Las convocatorias y comunicados de este blog se publican en español, inglés y francés.

Details about the vigils and the supporting documents follow in spanish, english and french.

Les convocations et les communiqués de ce blog sont aussi publiés en espagnol, anglais et français.

24/5/13

CONVOCATION 26 MAY 2013: I declare myself an objector


Commemorating May 24th International Day of Women for Peace and Disarmament

I declare myself an objector

"From my position as a woman, and with the difficulty to be a woman, I declare myself a conscientious objector, not only refusing the existence of armies, but I also object to this economic, social and cultural model" (Milena Romero, Colombia).


Ever since 1982 the 24th of May has been celebrated as The International Day of Women for Peace and Disarmament, a commemoration stemming from the numerous protests of feminist and pacifist women against the installation by NATO of nuclear missiles and opposition to wars and all militarist policies.

Today, within the vast movement of feminist and pacifist women, we want to remember the women who are conscientious objectors to militarism.

As Cynthia Enloe has stated, “when we think about conscientious objection, at first we think about men. We make that assumption”. In fact, it is only in two countries that women have the obligation to perform military service, Israel and Eritrea. In both countries, there are women’s movements refusing conscription into the army.

However, the fact that women declare themselves objectors to militarism occurs all over the world, and it is precisely women who have contributed the most to giving a wider dimension to being a conscientious objector.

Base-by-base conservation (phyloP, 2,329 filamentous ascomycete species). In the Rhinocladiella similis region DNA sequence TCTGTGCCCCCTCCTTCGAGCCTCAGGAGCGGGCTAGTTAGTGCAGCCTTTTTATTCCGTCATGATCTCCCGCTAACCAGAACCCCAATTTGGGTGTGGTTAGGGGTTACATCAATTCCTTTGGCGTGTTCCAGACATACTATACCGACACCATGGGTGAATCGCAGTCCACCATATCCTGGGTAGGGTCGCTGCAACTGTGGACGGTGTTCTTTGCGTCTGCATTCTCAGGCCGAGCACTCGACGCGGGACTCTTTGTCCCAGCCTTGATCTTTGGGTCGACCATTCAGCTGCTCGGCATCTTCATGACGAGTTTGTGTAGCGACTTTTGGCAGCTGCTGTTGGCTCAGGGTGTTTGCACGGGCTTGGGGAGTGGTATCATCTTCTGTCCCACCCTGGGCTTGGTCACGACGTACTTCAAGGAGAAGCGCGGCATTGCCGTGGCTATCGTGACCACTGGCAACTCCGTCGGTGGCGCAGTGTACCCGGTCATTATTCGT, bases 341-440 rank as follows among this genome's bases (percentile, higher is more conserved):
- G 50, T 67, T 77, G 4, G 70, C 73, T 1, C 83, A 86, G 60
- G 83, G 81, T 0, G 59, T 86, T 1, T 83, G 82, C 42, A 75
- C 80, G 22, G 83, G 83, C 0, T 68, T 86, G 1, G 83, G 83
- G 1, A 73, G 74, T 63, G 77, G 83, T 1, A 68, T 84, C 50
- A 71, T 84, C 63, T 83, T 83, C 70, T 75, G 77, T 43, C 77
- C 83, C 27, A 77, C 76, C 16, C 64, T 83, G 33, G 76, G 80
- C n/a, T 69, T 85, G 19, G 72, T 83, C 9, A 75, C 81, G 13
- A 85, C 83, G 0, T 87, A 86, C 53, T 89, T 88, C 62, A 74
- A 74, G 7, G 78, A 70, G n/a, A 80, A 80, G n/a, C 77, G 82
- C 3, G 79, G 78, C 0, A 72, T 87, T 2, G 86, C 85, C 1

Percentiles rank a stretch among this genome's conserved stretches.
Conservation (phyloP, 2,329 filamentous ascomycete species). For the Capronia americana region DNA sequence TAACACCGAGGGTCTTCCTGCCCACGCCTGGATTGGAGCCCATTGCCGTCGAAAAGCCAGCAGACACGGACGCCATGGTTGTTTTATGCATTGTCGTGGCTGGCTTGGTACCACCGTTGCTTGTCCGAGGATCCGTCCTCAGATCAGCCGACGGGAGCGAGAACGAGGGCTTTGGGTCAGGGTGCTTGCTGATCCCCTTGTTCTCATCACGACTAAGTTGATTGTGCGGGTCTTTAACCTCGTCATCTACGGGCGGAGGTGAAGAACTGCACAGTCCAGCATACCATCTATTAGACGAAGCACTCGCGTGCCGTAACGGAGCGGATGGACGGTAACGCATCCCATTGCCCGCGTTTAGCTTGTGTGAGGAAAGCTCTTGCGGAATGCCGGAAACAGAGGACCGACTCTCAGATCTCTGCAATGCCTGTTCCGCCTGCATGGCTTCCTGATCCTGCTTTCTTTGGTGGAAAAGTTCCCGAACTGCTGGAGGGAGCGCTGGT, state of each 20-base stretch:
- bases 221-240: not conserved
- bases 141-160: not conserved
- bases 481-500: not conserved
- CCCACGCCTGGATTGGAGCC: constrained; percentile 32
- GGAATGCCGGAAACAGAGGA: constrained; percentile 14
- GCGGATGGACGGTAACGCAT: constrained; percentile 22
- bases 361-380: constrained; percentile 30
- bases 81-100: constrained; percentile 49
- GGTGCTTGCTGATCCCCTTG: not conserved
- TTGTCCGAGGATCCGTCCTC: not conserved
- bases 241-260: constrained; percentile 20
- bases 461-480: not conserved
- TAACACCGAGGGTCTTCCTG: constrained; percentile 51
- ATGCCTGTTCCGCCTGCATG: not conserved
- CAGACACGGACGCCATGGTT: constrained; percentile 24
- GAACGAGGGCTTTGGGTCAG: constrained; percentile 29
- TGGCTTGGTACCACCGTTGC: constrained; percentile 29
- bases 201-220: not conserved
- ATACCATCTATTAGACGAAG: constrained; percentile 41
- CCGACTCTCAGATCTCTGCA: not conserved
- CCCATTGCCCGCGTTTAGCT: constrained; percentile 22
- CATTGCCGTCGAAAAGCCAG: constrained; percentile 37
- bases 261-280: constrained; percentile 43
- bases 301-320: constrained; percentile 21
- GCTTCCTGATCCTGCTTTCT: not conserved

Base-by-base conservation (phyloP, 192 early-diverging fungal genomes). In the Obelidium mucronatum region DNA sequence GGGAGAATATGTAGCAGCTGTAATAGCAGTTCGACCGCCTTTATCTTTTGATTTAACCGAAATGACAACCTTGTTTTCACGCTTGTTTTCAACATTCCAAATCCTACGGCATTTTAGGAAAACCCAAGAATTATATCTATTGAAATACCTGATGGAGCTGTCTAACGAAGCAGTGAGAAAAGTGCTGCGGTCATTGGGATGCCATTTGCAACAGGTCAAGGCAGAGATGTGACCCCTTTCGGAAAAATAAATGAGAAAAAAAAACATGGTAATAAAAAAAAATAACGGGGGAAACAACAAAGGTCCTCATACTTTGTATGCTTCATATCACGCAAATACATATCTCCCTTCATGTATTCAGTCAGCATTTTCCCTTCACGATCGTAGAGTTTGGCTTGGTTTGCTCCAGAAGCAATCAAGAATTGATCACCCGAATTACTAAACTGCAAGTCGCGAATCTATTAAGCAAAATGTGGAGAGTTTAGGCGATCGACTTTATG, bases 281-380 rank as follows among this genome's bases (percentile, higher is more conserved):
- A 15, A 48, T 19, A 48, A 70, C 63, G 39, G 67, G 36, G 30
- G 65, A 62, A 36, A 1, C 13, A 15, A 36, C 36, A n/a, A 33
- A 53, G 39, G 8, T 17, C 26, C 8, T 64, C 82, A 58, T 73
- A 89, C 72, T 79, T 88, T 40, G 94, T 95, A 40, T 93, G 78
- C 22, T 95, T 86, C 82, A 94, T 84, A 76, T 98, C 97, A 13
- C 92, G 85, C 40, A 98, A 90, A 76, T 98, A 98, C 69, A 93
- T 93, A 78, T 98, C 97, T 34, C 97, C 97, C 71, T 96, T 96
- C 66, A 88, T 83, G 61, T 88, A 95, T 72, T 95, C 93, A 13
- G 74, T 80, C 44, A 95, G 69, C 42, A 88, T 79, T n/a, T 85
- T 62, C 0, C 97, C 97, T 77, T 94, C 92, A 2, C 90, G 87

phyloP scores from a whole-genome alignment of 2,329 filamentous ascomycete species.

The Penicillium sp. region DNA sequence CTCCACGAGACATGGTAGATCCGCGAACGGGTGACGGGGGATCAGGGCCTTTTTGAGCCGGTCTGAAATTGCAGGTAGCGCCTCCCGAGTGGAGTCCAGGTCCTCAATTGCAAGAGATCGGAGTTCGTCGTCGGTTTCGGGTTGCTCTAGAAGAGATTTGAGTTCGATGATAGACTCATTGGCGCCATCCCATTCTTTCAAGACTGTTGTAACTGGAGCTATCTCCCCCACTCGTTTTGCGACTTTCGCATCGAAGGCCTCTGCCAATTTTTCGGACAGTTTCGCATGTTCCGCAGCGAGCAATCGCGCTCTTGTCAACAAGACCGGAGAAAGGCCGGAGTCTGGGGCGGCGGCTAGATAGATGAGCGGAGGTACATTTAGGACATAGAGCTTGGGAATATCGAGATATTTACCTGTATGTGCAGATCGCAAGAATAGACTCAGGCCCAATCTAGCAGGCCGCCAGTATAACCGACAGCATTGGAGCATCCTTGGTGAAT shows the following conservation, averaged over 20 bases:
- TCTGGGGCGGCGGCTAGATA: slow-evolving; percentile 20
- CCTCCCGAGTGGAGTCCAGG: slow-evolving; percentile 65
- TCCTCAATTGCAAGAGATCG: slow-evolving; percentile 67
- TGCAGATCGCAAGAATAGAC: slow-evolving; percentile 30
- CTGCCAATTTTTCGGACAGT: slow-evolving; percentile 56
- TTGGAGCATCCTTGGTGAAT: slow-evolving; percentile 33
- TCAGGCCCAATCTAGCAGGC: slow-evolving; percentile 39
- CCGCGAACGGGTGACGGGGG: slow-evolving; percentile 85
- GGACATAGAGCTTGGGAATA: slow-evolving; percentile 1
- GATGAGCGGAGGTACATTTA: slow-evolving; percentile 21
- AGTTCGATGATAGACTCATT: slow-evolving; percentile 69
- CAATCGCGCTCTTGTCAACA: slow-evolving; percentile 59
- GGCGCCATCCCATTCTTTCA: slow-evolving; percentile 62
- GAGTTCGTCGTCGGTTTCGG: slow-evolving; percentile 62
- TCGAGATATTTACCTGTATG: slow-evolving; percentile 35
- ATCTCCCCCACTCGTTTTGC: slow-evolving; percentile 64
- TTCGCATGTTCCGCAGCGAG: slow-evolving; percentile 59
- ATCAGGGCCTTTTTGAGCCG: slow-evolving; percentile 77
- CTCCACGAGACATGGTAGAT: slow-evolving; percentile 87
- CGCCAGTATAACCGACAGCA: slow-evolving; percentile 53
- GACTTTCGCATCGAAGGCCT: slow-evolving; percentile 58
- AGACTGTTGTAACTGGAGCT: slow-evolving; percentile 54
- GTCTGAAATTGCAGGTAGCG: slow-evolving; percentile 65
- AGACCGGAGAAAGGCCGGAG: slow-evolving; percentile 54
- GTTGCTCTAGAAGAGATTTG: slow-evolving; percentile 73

Some examples of women who objected to actively participate in the Second World War, or in the armed defense of their country, can be found in the United States, Great Britain, Sweden and in other European countries. Later, declarations of women as conscientious objectors occurred in countries like France, Germany, Belgium, Turkey, South Korea, Paraguay and Colombia, to cite a few examples. In the case of Spain, we can point out the campaigns opposing women in the army (Con nosotras que no cuenten) and the women who are fiscal objectors to military expenditures.

Analysis and thoughts that have emerged from feminist and anti-militarist groups show that women object to militarism for various reasons:
- Objection to recruitment by the Army (in times of peace as in time of war)
- Objection to buildup of arms (from the objection to not contribute with one’s taxes to an objection to working for weapons industries)
- Objection to armed intervention in other countries
- Objection to the militaristic culture
- Objection to the militarization of society
- Objection to the patriarchy and its hierarchies

Hilal Demir, a Turkish objector, summarizes these reasons: “When I thought about what to put in my public declaration, it was very clear what point I wanted to explore in my text: the causes of wars, how people are used in wars, how militarism present in daily life prepares us psychologically for war and violence, how this system perpetuates a social life structured around gender roles. In my declaration, I wanted to reject all these points”.

As this is the time to file income tax forms in Spain, Women in Black against War invite you, men and women alike, to be objectors to military expenditures. Please visit the following web pages (in Spanish) and take action:
http://www.educarueca.org
http://www.nodo50.org/objecionfiscal/

Recommended reading (in English):
“Objectors of conscience. Anthology”.
Publication of the International Resistors to War. December 2012.
Or on the page http://www.wri-irg.org:
Objectors of conscience. Anthology


Translation: Trisha Novak, USA

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